Of beech bark, bumps and bears

By Lawrence J. Winship

July 19, 2019

The smooth silvery gray bark of beech trees seems to call out, “Write on me!” Or at least those with handy pocket knives may think so (not a good or polite idea, by the way). Some of the thinnest bark of our New England trees, not fire-adapted like thick oak or pine, nor flaky like the shagbark hickory, beech bark does readily record past wounds and impacts as obvious scars eventually overgrown with callus.

Bear claw marks at Seney National Wildlife Refuge in Michigan. In the fall, the bears climb the trees to feast on nutritious beech nuts and leave their claw marks in the smooth bark. Mandy Salminen/US Fish & Wildlife Service

Beeches are relatively common in our area, part of the northern hardwoods group that also includes sugar maple, yellow birch and white ash. And beech trees seem to be increasing in number, especially in Maine, New Hampshire and Vermont, perhaps due to higher temperatures and rainfall brought on by climate change. On many of the larger beeches in our region, you can find a series of four parallel thin slices, each about 3 to 5 inches long, reaching diagonally up into the crown — a bear has climbed this tree! Are the scratches fresh? Perhaps you should carefully and quietly look upwards? More often one finds a genealogy of marks, some more healed than others, chronicling years of mother bears and cubs climbing to reach nutritious, fatty beech nuts on higher branches. Larger bears will reach out and pull the branches in towards the crotch where they perch, creating what looks like a nest but is in fact just a safe and important snack bar.

While you are looking for bear scratches you will probably notice a few other patterns. Some beeches are covered with small, waxy white tufts, and others occasionally have what looks like reddish warts. These are signs of an invasive disease complex called, aptly enough, beech bark disease. Non-native beech scale insects have piercing mouth parts called stylets, which they insert into the phloem tissue just below the surface of the thin beech bark and suck up the nutritious sap while covering themselves in a protective white fuzz.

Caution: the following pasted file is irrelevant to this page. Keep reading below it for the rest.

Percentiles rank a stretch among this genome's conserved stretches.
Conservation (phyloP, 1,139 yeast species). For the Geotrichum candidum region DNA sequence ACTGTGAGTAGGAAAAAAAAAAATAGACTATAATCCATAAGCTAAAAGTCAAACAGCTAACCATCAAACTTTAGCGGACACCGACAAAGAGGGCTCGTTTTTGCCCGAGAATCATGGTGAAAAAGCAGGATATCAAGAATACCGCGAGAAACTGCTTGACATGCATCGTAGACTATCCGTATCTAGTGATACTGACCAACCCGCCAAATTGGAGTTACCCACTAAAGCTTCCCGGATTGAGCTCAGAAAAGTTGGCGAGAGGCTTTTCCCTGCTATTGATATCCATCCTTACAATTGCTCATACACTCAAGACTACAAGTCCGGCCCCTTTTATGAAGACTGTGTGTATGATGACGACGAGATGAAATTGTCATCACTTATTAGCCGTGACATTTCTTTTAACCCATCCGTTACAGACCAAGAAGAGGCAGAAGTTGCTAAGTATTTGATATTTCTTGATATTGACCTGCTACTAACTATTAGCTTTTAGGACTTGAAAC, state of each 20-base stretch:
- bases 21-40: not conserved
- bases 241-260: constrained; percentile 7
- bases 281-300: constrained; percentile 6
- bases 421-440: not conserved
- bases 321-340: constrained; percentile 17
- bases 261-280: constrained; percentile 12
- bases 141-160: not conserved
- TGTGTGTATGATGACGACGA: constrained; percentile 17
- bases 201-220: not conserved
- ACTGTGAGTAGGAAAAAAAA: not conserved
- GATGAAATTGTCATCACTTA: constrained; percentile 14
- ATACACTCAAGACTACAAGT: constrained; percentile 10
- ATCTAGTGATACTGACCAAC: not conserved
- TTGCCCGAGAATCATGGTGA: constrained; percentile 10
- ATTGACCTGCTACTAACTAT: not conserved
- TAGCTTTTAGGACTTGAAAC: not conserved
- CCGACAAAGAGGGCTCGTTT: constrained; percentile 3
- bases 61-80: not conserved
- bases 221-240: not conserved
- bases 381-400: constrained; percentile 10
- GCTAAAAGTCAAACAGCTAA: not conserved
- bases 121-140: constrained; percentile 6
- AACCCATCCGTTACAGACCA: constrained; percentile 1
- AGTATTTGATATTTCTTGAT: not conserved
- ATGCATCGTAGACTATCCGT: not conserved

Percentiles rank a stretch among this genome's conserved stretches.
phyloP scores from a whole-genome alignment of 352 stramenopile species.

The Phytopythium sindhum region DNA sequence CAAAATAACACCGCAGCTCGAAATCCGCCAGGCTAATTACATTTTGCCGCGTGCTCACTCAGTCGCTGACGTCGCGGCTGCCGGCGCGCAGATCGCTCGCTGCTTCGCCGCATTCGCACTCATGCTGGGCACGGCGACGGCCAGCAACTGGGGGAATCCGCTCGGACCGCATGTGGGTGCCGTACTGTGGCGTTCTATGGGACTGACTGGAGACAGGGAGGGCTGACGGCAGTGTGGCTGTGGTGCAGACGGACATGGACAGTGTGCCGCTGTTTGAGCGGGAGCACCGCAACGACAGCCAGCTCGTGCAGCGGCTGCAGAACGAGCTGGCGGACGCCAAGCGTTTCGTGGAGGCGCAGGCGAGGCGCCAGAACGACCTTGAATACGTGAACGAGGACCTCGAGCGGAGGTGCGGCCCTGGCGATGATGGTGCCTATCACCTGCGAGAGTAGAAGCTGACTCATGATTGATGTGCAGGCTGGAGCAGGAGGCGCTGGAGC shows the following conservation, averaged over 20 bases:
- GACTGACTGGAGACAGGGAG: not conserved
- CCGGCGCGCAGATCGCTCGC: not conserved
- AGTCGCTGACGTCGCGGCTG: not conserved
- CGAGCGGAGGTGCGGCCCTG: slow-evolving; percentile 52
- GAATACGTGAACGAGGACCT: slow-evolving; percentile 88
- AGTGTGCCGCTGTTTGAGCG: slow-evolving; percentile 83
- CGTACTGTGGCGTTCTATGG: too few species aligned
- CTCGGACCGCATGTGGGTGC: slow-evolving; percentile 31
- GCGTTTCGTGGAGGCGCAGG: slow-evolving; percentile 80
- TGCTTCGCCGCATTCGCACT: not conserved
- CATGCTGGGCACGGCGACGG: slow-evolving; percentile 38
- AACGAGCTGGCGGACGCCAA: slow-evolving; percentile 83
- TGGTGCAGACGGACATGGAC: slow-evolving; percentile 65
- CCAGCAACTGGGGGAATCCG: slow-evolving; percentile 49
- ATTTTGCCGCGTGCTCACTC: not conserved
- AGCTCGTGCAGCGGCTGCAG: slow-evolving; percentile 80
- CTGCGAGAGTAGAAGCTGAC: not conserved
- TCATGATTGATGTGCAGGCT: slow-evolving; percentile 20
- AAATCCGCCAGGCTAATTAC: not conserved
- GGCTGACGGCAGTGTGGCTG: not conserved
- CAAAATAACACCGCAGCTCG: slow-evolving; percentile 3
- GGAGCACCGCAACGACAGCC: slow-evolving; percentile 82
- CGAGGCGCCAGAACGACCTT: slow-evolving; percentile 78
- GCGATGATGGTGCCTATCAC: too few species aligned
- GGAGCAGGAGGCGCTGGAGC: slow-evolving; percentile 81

The insects aren’t the main problem, however. As they pierce the bark, they introduce one of several kinds of fungal parasite that infect the tree and causes cell death. Another feature of beech bark — numerous bizarrely shaped lumps and eventually open cankers (dead sections of bark) — is the result of this fungal infection. As these cankers accumulate around the tree, they girdle it, killing the canopy. And here is where the bear and bark disease stories come together. The combination of insects and fungi takes a while to kill the tree, and in fact, even really grotesquely cankered beeches can continue to produce beech nuts in abundance. But as the tree is dying, dozens, even hundreds of sprouts come up from the tree’s roots, creating a thicket of young stems that eventually take over the place where large trees, more susceptible to the disease, once stood. No more beech nut snack bars!

Wildlife biologists have been concerned that the loss of beechnuts as a food source, and in particular the reduced chance for bear families to climb up together and harvest food, could have an impact on bear survival. Might this be another case where an introduced disease caused complex and interconnected changes to multiple organisms? It turns out that in this case, it is hard to tell. New England bears seem to have found another ready source of fatty nutritious seeds — in our back yards!

While it is probably an exaggeration to claim that an introduced European disease of beeches is the reason your bird feeder was destroyed last night, there are a few lessons here. The living creatures that surround us form an intricate and dynamic web. Some changes in the web of life are slow and some are fast. While many are not obvious to us in our human-centric lives, some are locally and historically devastating, like the disappearance of chestnuts due to blight and the widespread destruction of American elms, also caused by an imported disease.

Beech bark disease will probably not wipe out the beeches in our region, but it has changed the forest. Ironically, even as climate change may be leading to more beeches and increased dominance of beech species in our forests, beech bark disease is spreading too and shortening the lifespan of the new trees. Perhaps resistance to the fungus will evolve and over decades or even millennia, a new equilibrium will come about — unless other changes, such as climate change, overwhelm our beeches.

Lawrence J. Winship is emeritus Professor of Botany at Hampshire College.

Earth Matters, written by staff and associates of the Hitchcock Center for the Environment at 845 West St., Amherst, appears every other week in the Daily Hampshire Gazette. For more information, call 413-256-6006, or write to us.

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